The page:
The aim of our case-control study is to evaluate the effects of a diet integrated with the probiotic Lactobacillus acidophilus D2/CSL (CECT 4529) on the nutritional status and faecal consistency of healthy dogs belonging to the English Cocker Spaniel (ECS) and Labrador Retriever (LR) breeds. A total of 30 dogs were enrolled in this study, and they were randomly assigned to a Control (CTR, n = 14) and a Treated group (LACTO, n = 16). The trial consisted in a 7-days adaptation period where all the animals received the same commercial food, followed by a 35-days of data collection period where the LACTO group received the food supplemented with Lactobacillus acidophilus D2/CSL. We evaluated Body weight (BW), Body Condition Score (BCS) and Skinfold thickness, Faecal Score (FS) and Faecal Moisture (FM). All dogs in the LACTO group maintained an ideal BCS score during the whole experimental period compared to the CTR group. A significant decrease in skin thickness was found throughout the trial in the LACTO group. A significant improvement of the FM was recorded in the LACTO compared to the CTR group in the overall period for both dog breeds, and the FS significantly decreased in the LACTO group. Our results showed good maintenance of the nutritional conditions in dogs that are prone to overweight and a significant improvement of faecal parameters, meaning that even in healthy dogs with no gastrointestinal disorder the addition of this supplement to the diet helps to maintain the optimal balance of their intestinal microbiota.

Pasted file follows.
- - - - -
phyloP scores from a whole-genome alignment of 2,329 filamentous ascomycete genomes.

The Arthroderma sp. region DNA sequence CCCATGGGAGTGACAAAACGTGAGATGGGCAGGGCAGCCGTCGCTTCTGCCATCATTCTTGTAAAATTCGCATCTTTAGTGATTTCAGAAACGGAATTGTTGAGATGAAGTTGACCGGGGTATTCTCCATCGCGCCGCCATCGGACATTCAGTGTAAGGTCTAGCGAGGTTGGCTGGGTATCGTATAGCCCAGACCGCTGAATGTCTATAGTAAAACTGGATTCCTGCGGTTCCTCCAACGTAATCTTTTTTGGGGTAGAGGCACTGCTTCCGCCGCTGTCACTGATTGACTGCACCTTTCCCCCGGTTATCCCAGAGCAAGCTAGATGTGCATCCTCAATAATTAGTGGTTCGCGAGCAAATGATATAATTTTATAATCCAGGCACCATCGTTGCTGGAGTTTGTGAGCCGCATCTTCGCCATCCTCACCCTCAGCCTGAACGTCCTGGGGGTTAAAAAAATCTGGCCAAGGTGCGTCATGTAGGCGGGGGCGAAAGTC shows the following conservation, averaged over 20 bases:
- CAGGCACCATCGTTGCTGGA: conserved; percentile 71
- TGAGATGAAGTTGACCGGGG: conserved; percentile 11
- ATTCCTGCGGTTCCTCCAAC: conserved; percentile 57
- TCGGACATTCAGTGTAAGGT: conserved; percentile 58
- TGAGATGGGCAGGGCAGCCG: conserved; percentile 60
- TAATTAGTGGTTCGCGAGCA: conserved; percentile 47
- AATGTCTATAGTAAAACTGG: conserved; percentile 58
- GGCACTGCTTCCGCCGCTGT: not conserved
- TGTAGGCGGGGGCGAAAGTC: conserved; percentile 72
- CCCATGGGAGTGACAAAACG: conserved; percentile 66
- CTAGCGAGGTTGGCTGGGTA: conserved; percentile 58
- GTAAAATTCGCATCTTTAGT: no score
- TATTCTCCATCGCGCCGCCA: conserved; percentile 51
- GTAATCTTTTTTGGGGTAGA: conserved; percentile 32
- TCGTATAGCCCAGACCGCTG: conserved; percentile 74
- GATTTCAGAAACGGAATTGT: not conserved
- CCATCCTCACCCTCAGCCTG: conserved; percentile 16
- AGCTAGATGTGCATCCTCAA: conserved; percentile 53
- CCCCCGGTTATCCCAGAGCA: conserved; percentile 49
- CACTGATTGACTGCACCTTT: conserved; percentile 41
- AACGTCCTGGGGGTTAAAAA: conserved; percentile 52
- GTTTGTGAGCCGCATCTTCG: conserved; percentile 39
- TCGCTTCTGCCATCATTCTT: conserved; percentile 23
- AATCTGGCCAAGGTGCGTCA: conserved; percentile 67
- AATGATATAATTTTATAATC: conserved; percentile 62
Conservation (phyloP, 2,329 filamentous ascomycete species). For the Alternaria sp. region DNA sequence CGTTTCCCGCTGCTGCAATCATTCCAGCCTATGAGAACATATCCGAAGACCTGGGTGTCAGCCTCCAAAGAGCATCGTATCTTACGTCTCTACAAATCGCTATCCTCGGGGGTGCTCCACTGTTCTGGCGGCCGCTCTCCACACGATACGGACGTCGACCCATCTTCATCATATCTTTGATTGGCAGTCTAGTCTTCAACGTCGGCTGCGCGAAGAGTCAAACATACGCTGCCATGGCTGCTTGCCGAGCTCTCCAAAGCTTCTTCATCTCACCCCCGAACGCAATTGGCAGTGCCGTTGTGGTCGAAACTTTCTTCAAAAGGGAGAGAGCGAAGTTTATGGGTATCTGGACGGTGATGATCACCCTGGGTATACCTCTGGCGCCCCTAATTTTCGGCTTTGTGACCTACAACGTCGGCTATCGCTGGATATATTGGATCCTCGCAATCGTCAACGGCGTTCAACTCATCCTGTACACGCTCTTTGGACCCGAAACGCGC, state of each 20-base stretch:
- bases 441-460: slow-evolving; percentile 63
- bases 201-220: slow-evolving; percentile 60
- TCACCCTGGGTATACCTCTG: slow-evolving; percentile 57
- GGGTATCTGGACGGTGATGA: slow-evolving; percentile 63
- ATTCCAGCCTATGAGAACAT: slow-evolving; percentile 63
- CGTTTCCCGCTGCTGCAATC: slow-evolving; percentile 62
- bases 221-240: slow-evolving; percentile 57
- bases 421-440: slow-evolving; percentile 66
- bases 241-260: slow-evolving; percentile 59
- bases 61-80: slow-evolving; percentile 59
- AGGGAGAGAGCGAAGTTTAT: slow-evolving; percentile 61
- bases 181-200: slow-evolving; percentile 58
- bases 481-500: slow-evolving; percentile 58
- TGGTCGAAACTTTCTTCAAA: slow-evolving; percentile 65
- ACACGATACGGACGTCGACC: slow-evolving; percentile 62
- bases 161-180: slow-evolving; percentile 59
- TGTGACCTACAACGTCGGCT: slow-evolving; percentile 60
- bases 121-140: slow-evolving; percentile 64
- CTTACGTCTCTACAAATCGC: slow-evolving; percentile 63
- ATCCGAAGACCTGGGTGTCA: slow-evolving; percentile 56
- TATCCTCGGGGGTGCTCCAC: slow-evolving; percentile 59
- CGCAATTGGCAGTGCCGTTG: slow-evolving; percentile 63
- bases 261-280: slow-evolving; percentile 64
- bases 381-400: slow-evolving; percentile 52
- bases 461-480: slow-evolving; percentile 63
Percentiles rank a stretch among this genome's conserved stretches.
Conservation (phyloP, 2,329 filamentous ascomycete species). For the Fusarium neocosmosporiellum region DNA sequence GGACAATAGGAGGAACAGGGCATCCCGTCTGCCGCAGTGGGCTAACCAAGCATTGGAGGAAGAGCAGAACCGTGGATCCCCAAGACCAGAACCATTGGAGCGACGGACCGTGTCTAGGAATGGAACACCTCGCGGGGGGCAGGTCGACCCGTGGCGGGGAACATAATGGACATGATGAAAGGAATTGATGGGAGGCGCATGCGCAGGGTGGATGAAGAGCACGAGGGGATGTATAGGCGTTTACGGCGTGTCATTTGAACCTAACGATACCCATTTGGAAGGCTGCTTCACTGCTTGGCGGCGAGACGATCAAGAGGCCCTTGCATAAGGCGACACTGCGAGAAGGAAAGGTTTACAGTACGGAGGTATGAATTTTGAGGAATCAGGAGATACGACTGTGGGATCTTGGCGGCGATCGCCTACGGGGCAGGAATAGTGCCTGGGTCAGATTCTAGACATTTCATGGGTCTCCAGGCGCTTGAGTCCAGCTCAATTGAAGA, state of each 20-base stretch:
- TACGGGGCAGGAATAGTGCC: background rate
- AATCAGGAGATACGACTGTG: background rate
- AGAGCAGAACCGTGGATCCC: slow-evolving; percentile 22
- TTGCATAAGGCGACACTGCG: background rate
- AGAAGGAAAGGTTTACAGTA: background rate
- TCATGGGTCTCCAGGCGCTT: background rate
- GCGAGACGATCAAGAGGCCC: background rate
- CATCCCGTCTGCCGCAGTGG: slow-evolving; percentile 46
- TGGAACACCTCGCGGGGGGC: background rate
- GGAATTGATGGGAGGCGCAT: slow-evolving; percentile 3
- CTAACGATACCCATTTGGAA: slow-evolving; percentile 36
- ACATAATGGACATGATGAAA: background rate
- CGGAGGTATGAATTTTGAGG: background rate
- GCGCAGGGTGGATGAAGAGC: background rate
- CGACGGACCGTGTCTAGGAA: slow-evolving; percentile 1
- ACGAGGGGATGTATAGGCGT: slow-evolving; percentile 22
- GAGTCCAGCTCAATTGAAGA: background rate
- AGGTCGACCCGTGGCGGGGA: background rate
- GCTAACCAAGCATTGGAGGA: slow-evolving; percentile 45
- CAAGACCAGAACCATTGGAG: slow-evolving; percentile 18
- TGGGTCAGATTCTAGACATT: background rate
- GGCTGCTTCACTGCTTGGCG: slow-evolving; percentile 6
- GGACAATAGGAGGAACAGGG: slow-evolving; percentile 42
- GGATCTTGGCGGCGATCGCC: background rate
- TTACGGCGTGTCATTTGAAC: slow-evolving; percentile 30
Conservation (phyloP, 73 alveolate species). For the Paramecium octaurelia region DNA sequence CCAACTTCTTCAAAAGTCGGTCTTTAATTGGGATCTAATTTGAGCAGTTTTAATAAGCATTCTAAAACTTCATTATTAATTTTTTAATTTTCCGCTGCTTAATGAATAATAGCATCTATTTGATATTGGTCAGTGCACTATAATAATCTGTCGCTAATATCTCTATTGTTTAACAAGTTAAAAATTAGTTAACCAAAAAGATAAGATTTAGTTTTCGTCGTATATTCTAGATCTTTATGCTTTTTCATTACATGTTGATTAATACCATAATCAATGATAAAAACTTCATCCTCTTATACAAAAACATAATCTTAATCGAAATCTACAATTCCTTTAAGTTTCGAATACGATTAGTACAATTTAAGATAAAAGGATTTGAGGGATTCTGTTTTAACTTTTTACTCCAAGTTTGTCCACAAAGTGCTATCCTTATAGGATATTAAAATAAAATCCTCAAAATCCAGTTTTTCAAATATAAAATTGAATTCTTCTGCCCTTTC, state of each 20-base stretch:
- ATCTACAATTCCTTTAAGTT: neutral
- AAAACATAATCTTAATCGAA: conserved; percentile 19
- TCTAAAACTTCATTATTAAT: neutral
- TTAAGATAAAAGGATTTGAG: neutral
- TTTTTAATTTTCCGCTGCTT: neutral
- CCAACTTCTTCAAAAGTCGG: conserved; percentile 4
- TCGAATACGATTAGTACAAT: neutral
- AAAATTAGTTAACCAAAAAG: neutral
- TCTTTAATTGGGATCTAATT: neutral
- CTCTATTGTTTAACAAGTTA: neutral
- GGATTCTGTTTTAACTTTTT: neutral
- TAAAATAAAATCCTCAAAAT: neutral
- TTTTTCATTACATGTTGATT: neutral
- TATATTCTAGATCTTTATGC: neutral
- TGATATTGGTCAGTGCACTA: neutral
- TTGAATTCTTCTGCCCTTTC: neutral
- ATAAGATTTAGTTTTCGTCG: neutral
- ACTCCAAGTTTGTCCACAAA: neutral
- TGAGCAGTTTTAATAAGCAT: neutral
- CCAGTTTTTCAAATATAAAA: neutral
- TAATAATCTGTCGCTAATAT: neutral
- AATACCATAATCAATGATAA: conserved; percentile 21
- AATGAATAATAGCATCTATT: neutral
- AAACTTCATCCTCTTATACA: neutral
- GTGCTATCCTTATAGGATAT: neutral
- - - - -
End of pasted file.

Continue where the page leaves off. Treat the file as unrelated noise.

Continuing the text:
Our study showed a good maintenance of the nutritional status and a significant improvement of faecal parameters of dogs, meaning that the supplement helps to maintain the optimal balance of their intestinal microbiota. Further studies are needed to increase the sample size and to test the long term Lactobacillus acidophilus D2/CSL effects on weight control and on faecal parameters of healthy dogs, and on gut health status of dogs with intestinal disorders or dysbiosis. Based on present data and other recent research results, the use of probiotics, prebiotics, or synbiotic developed for modulating the gut microbiomes, could be considered as a novel approach and a valid alternative or additional therapy for canine overweight and other metabolic disorders in the near future.